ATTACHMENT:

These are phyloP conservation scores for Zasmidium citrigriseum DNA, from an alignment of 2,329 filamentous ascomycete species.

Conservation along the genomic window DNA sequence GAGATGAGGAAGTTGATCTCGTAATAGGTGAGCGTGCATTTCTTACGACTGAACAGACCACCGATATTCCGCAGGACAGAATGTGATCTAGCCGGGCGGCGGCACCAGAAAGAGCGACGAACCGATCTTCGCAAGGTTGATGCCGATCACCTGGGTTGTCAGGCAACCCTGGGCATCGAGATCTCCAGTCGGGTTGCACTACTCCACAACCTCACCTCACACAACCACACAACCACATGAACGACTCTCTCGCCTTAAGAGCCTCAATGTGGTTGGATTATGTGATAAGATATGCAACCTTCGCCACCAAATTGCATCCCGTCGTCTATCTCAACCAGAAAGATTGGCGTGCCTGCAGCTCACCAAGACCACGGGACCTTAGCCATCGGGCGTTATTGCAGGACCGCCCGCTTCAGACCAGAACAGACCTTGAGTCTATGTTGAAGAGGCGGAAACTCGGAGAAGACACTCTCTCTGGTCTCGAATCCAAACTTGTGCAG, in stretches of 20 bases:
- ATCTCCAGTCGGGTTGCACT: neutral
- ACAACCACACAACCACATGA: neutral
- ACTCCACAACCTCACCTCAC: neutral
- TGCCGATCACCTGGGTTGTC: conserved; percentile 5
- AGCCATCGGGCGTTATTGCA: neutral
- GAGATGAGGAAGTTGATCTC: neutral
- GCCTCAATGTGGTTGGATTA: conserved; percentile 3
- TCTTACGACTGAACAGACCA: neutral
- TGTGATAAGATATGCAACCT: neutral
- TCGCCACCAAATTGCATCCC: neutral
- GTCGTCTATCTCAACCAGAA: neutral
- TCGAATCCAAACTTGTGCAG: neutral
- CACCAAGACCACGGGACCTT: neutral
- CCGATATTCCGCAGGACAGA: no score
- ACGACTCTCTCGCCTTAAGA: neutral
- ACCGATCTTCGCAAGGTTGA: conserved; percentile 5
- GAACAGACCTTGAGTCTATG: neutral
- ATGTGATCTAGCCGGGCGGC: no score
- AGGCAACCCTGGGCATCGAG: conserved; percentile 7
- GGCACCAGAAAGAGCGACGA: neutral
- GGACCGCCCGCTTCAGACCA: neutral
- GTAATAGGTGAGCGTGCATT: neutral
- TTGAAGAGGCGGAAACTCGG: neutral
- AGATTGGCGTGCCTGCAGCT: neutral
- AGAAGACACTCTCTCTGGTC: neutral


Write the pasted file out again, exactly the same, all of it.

These are phyloP conservation scores for Zasmidium citrigriseum DNA, from an alignment of 2,329 filamentous ascomycete species.

Conservation along the genomic window DNA sequence GAGATGAGGAAGTTGATCTCGTAATAGGTGAGCGTGCATTTCTTACGACTGAACAGACCACCGATATTCCGCAGGACAGAATGTGATCTAGCCGGGCGGCGGCACCAGAAAGAGCGACGAACCGATCTTCGCAAGGTTGATGCCGATCACCTGGGTTGTCAGGCAACCCTGGGCATCGAGATCTCCAGTCGGGTTGCACTACTCCACAACCTCACCTCACACAACCACACAACCACATGAACGACTCTCTCGCCTTAAGAGCCTCAATGTGGTTGGATTATGTGATAAGATATGCAACCTTCGCCACCAAATTGCATCCCGTCGTCTATCTCAACCAGAAAGATTGGCGTGCCTGCAGCTCACCAAGACCACGGGACCTTAGCCATCGGGCGTTATTGCAGGACCGCCCGCTTCAGACCAGAACAGACCTTGAGTCTATGTTGAAGAGGCGGAAACTCGGAGAAGACACTCTCTCTGGTCTCGAATCCAAACTTGTGCAG, in stretches of 20 bases:
- ATCTCCAGTCGGGTTGCACT: neutral
- ACAACCACACAACCACATGA: neutral
- ACTCCACAACCTCACCTCAC: neutral
- TGCCGATCACCTGGGTTGTC: conserved; percentile 5
- AGCCATCGGGCGTTATTGCA: neutral
- GAGATGAGGAAGTTGATCTC: neutral
- GCCTCAATGTGGTTGGATTA: conserved; percentile 3
- TCTTACGACTGAACAGACCA: neutral
- TGTGATAAGATATGCAACCT: neutral
- TCGCCACCAAATTGCATCCC: neutral
- GTCGTCTATCTCAACCAGAA: neutral
- TCGAATCCAAACTTGTGCAG: neutral
- CACCAAGACCACGGGACCTT: neutral
- CCGATATTCCGCAGGACAGA: no score
- ACGACTCTCTCGCCTTAAGA: neutral
- ACCGATCTTCGCAAGGTTGA: conserved; percentile 5
- GAACAGACCTTGAGTCTATG: neutral
- ATGTGATCTAGCCGGGCGGC: no score
- AGGCAACCCTGGGCATCGAG: conserved; percentile 7
- GGCACCAGAAAGAGCGACGA: neutral
- GGACCGCCCGCTTCAGACCA: neutral
- GTAATAGGTGAGCGTGCATT: neutral
- TTGAAGAGGCGGAAACTCGG: neutral
- AGATTGGCGTGCCTGCAGCT: neutral
- AGAAGACACTCTCTCTGGTC: neutral